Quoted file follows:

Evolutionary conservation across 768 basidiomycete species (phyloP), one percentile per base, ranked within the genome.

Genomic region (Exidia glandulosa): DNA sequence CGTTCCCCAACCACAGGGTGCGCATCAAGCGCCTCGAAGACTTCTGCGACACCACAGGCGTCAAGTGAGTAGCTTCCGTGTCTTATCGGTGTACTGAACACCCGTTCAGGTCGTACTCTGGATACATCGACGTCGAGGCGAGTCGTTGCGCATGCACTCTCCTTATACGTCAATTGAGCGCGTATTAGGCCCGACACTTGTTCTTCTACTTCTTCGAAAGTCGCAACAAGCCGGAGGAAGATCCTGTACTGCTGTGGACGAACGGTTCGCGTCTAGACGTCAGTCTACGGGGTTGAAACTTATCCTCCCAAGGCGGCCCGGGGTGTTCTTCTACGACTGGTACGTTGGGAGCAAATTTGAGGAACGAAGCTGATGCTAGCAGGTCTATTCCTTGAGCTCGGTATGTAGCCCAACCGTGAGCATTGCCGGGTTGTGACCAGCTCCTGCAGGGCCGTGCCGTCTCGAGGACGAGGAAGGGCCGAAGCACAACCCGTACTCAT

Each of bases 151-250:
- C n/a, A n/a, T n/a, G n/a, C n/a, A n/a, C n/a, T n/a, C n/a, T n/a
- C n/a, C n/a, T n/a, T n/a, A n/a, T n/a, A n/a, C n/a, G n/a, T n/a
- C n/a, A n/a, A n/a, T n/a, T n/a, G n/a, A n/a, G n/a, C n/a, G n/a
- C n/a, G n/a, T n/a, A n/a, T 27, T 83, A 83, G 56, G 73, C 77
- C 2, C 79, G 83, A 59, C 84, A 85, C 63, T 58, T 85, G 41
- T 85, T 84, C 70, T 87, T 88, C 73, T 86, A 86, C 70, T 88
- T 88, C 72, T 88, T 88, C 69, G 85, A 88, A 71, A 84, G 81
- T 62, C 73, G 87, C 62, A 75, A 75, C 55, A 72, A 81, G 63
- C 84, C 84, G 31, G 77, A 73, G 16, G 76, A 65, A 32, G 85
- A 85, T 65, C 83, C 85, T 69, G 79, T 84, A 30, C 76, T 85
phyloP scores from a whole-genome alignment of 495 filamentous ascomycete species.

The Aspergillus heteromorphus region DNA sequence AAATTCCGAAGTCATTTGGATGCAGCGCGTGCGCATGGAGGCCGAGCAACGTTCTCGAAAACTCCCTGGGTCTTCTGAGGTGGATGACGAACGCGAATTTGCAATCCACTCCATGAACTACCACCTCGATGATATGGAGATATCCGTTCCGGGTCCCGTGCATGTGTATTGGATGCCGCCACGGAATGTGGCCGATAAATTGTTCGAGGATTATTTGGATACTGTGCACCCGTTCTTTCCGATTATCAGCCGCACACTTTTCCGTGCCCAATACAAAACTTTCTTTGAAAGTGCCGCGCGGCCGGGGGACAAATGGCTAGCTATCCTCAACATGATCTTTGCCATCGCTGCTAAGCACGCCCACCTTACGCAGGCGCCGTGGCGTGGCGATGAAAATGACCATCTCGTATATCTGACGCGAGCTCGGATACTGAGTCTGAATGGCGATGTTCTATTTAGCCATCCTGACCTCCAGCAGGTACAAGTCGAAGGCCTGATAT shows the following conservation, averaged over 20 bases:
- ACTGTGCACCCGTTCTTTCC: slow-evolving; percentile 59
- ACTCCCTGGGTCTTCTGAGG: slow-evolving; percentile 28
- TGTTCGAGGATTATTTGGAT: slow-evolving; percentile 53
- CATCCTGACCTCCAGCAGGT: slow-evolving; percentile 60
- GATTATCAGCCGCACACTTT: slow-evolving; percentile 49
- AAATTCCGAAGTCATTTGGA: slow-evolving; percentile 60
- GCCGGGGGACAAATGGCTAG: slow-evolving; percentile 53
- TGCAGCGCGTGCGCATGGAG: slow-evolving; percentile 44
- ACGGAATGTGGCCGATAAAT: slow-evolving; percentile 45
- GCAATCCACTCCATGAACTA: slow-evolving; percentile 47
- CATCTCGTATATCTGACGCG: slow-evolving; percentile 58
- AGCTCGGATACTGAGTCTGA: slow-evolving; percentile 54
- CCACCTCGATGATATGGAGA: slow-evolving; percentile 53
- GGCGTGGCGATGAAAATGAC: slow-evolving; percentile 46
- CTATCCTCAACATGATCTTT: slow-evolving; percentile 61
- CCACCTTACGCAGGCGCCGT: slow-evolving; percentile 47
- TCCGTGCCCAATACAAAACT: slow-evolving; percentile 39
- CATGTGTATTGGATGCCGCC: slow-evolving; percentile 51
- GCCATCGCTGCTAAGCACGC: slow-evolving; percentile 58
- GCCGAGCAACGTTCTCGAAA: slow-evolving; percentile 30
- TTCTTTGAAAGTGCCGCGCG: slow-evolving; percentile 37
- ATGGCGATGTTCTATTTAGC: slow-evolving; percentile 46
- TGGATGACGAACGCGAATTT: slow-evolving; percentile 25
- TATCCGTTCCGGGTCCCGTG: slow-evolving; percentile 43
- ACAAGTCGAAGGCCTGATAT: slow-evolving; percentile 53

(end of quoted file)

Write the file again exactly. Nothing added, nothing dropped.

Evolutionary conservation across 768 basidiomycete species (phyloP), one percentile per base, ranked within the genome.

Genomic region (Exidia glandulosa): DNA sequence CGTTCCCCAACCACAGGGTGCGCATCAAGCGCCTCGAAGACTTCTGCGACACCACAGGCGTCAAGTGAGTAGCTTCCGTGTCTTATCGGTGTACTGAACACCCGTTCAGGTCGTACTCTGGATACATCGACGTCGAGGCGAGTCGTTGCGCATGCACTCTCCTTATACGTCAATTGAGCGCGTATTAGGCCCGACACTTGTTCTTCTACTTCTTCGAAAGTCGCAACAAGCCGGAGGAAGATCCTGTACTGCTGTGGACGAACGGTTCGCGTCTAGACGTCAGTCTACGGGGTTGAAACTTATCCTCCCAAGGCGGCCCGGGGTGTTCTTCTACGACTGGTACGTTGGGAGCAAATTTGAGGAACGAAGCTGATGCTAGCAGGTCTATTCCTTGAGCTCGGTATGTAGCCCAACCGTGAGCATTGCCGGGTTGTGACCAGCTCCTGCAGGGCCGTGCCGTCTCGAGGACGAGGAAGGGCCGAAGCACAACCCGTACTCAT

Each of bases 151-250:
- C n/a, A n/a, T n/a, G n/a, C n/a, A n/a, C n/a, T n/a, C n/a, T n/a
- C n/a, C n/a, T n/a, T n/a, A n/a, T n/a, A n/a, C n/a, G n/a, T n/a
- C n/a, A n/a, A n/a, T n/a, T n/a, G n/a, A n/a, G n/a, C n/a, G n/a
- C n/a, G n/a, T n/a, A n/a, T 27, T 83, A 83, G 56, G 73, C 77
- C 2, C 79, G 83, A 59, C 84, A 85, C 63, T 58, T 85, G 41
- T 85, T 84, C 70, T 87, T 88, C 73, T 86, A 86, C 70, T 88
- T 88, C 72, T 88, T 88, C 69, G 85, A 88, A 71, A 84, G 81
- T 62, C 73, G 87, C 62, A 75, A 75, C 55, A 72, A 81, G 63
- C 84, C 84, G 31, G 77, A 73, G 16, G 76, A 65, A 32, G 85
- A 85, T 65, C 83, C 85, T 69, G 79, T 84, A 30, C 76, T 85
phyloP scores from a whole-genome alignment of 495 filamentous ascomycete species.

The Aspergillus heteromorphus region DNA sequence AAATTCCGAAGTCATTTGGATGCAGCGCGTGCGCATGGAGGCCGAGCAACGTTCTCGAAAACTCCCTGGGTCTTCTGAGGTGGATGACGAACGCGAATTTGCAATCCACTCCATGAACTACCACCTCGATGATATGGAGATATCCGTTCCGGGTCCCGTGCATGTGTATTGGATGCCGCCACGGAATGTGGCCGATAAATTGTTCGAGGATTATTTGGATACTGTGCACCCGTTCTTTCCGATTATCAGCCGCACACTTTTCCGTGCCCAATACAAAACTTTCTTTGAAAGTGCCGCGCGGCCGGGGGACAAATGGCTAGCTATCCTCAACATGATCTTTGCCATCGCTGCTAAGCACGCCCACCTTACGCAGGCGCCGTGGCGTGGCGATGAAAATGACCATCTCGTATATCTGACGCGAGCTCGGATACTGAGTCTGAATGGCGATGTTCTATTTAGCCATCCTGACCTCCAGCAGGTACAAGTCGAAGGCCTGATAT shows the following conservation, averaged over 20 bases:
- ACTGTGCACCCGTTCTTTCC: slow-evolving; percentile 59
- ACTCCCTGGGTCTTCTGAGG: slow-evolving; percentile 28
- TGTTCGAGGATTATTTGGAT: slow-evolving; percentile 53
- CATCCTGACCTCCAGCAGGT: slow-evolving; percentile 60
- GATTATCAGCCGCACACTTT: slow-evolving; percentile 49
- AAATTCCGAAGTCATTTGGA: slow-evolving; percentile 60
- GCCGGGGGACAAATGGCTAG: slow-evolving; percentile 53
- TGCAGCGCGTGCGCATGGAG: slow-evolving; percentile 44
- ACGGAATGTGGCCGATAAAT: slow-evolving; percentile 45
- GCAATCCACTCCATGAACTA: slow-evolving; percentile 47
- CATCTCGTATATCTGACGCG: slow-evolving; percentile 58
- AGCTCGGATACTGAGTCTGA: slow-evolving; percentile 54
- CCACCTCGATGATATGGAGA: slow-evolving; percentile 53
- GGCGTGGCGATGAAAATGAC: slow-evolving; percentile 46
- CTATCCTCAACATGATCTTT: slow-evolving; percentile 61
- CCACCTTACGCAGGCGCCGT: slow-evolving; percentile 47
- TCCGTGCCCAATACAAAACT: slow-evolving; percentile 39
- CATGTGTATTGGATGCCGCC: slow-evolving; percentile 51
- GCCATCGCTGCTAAGCACGC: slow-evolving; percentile 58
- GCCGAGCAACGTTCTCGAAA: slow-evolving; percentile 30
- TTCTTTGAAAGTGCCGCGCG: slow-evolving; percentile 37
- ATGGCGATGTTCTATTTAGC: slow-evolving; percentile 46
- TGGATGACGAACGCGAATTT: slow-evolving; percentile 25
- TATCCGTTCCGGGTCCCGTG: slow-evolving; percentile 43
- ACAAGTCGAAGGCCTGATAT: slow-evolving; percentile 53